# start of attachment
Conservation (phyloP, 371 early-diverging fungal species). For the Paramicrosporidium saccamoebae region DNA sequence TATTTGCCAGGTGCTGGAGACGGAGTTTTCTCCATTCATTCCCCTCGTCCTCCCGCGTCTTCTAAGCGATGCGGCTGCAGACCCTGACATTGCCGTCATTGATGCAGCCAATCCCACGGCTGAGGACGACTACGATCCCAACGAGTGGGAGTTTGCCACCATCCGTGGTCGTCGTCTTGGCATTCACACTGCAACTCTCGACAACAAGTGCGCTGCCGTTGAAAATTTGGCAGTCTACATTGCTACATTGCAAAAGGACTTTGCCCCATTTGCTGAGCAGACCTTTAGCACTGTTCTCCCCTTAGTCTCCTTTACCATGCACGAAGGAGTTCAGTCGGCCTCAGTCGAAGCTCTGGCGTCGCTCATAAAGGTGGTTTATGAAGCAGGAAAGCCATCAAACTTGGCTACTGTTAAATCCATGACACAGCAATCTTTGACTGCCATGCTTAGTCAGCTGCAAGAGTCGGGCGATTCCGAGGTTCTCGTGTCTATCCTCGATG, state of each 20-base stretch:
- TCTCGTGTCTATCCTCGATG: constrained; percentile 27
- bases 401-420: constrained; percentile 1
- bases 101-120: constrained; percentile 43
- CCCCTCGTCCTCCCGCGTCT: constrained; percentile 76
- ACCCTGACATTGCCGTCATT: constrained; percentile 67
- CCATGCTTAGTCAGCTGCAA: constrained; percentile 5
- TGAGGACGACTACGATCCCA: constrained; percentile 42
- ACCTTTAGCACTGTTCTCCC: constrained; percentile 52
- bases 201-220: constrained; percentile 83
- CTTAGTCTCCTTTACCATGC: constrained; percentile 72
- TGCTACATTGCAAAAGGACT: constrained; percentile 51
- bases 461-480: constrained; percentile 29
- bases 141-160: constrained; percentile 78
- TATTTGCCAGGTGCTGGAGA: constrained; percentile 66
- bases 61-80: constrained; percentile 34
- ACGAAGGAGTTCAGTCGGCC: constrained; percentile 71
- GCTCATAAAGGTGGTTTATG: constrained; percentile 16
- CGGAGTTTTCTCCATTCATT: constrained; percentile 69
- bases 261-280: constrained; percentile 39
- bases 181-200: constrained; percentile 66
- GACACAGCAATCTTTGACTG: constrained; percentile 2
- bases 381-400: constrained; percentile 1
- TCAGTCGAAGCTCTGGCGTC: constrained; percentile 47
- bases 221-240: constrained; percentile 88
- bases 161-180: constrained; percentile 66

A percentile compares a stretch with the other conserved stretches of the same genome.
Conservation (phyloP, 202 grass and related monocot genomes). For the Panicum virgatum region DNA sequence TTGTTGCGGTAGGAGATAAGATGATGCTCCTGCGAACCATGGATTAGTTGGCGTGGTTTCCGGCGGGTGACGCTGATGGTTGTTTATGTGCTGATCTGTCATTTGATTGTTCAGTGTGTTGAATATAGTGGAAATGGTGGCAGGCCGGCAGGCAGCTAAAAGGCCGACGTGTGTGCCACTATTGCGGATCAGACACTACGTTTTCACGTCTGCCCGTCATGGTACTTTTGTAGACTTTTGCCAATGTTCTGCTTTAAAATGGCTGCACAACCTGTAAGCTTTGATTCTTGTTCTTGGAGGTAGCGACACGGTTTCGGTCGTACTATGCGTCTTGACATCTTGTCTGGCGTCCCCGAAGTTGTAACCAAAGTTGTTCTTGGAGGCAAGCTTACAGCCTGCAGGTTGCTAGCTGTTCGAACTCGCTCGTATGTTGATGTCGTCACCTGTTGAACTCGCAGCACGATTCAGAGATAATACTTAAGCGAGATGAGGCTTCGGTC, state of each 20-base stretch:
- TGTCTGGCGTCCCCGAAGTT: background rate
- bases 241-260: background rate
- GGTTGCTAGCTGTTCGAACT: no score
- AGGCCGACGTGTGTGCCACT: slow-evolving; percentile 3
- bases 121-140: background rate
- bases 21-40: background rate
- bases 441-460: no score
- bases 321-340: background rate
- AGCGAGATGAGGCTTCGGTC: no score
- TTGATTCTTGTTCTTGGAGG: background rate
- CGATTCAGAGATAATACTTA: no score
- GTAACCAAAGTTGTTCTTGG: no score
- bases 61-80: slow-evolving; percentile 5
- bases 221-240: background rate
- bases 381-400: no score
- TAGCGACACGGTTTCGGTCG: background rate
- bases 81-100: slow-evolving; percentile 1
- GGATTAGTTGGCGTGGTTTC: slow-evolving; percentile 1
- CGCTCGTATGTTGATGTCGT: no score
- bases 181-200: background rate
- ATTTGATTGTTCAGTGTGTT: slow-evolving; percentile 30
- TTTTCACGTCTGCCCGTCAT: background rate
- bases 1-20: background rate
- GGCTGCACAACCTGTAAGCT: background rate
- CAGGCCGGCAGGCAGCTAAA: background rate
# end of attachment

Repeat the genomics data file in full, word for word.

Conservation (phyloP, 371 early-diverging fungal species). For the Paramicrosporidium saccamoebae region DNA sequence TATTTGCCAGGTGCTGGAGACGGAGTTTTCTCCATTCATTCCCCTCGTCCTCCCGCGTCTTCTAAGCGATGCGGCTGCAGACCCTGACATTGCCGTCATTGATGCAGCCAATCCCACGGCTGAGGACGACTACGATCCCAACGAGTGGGAGTTTGCCACCATCCGTGGTCGTCGTCTTGGCATTCACACTGCAACTCTCGACAACAAGTGCGCTGCCGTTGAAAATTTGGCAGTCTACATTGCTACATTGCAAAAGGACTTTGCCCCATTTGCTGAGCAGACCTTTAGCACTGTTCTCCCCTTAGTCTCCTTTACCATGCACGAAGGAGTTCAGTCGGCCTCAGTCGAAGCTCTGGCGTCGCTCATAAAGGTGGTTTATGAAGCAGGAAAGCCATCAAACTTGGCTACTGTTAAATCCATGACACAGCAATCTTTGACTGCCATGCTTAGTCAGCTGCAAGAGTCGGGCGATTCCGAGGTTCTCGTGTCTATCCTCGATG, state of each 20-base stretch:
- TCTCGTGTCTATCCTCGATG: constrained; percentile 27
- bases 401-420: constrained; percentile 1
- bases 101-120: constrained; percentile 43
- CCCCTCGTCCTCCCGCGTCT: constrained; percentile 76
- ACCCTGACATTGCCGTCATT: constrained; percentile 67
- CCATGCTTAGTCAGCTGCAA: constrained; percentile 5
- TGAGGACGACTACGATCCCA: constrained; percentile 42
- ACCTTTAGCACTGTTCTCCC: constrained; percentile 52
- bases 201-220: constrained; percentile 83
- CTTAGTCTCCTTTACCATGC: constrained; percentile 72
- TGCTACATTGCAAAAGGACT: constrained; percentile 51
- bases 461-480: constrained; percentile 29
- bases 141-160: constrained; percentile 78
- TATTTGCCAGGTGCTGGAGA: constrained; percentile 66
- bases 61-80: constrained; percentile 34
- ACGAAGGAGTTCAGTCGGCC: constrained; percentile 71
- GCTCATAAAGGTGGTTTATG: constrained; percentile 16
- CGGAGTTTTCTCCATTCATT: constrained; percentile 69
- bases 261-280: constrained; percentile 39
- bases 181-200: constrained; percentile 66
- GACACAGCAATCTTTGACTG: constrained; percentile 2
- bases 381-400: constrained; percentile 1
- TCAGTCGAAGCTCTGGCGTC: constrained; percentile 47
- bases 221-240: constrained; percentile 88
- bases 161-180: constrained; percentile 66

A percentile compares a stretch with the other conserved stretches of the same genome.
Conservation (phyloP, 202 grass and related monocot genomes). For the Panicum virgatum region DNA sequence TTGTTGCGGTAGGAGATAAGATGATGCTCCTGCGAACCATGGATTAGTTGGCGTGGTTTCCGGCGGGTGACGCTGATGGTTGTTTATGTGCTGATCTGTCATTTGATTGTTCAGTGTGTTGAATATAGTGGAAATGGTGGCAGGCCGGCAGGCAGCTAAAAGGCCGACGTGTGTGCCACTATTGCGGATCAGACACTACGTTTTCACGTCTGCCCGTCATGGTACTTTTGTAGACTTTTGCCAATGTTCTGCTTTAAAATGGCTGCACAACCTGTAAGCTTTGATTCTTGTTCTTGGAGGTAGCGACACGGTTTCGGTCGTACTATGCGTCTTGACATCTTGTCTGGCGTCCCCGAAGTTGTAACCAAAGTTGTTCTTGGAGGCAAGCTTACAGCCTGCAGGTTGCTAGCTGTTCGAACTCGCTCGTATGTTGATGTCGTCACCTGTTGAACTCGCAGCACGATTCAGAGATAATACTTAAGCGAGATGAGGCTTCGGTC, state of each 20-base stretch:
- TGTCTGGCGTCCCCGAAGTT: background rate
- bases 241-260: background rate
- GGTTGCTAGCTGTTCGAACT: no score
- AGGCCGACGTGTGTGCCACT: slow-evolving; percentile 3
- bases 121-140: background rate
- bases 21-40: background rate
- bases 441-460: no score
- bases 321-340: background rate
- AGCGAGATGAGGCTTCGGTC: no score
- TTGATTCTTGTTCTTGGAGG: background rate
- CGATTCAGAGATAATACTTA: no score
- GTAACCAAAGTTGTTCTTGG: no score
- bases 61-80: slow-evolving; percentile 5
- bases 221-240: background rate
- bases 381-400: no score
- TAGCGACACGGTTTCGGTCG: background rate
- bases 81-100: slow-evolving; percentile 1
- GGATTAGTTGGCGTGGTTTC: slow-evolving; percentile 1
- CGCTCGTATGTTGATGTCGT: no score
- bases 181-200: background rate
- ATTTGATTGTTCAGTGTGTT: slow-evolving; percentile 30
- TTTTCACGTCTGCCCGTCAT: background rate
- bases 1-20: background rate
- GGCTGCACAACCTGTAAGCT: background rate
- CAGGCCGGCAGGCAGCTAAA: background rate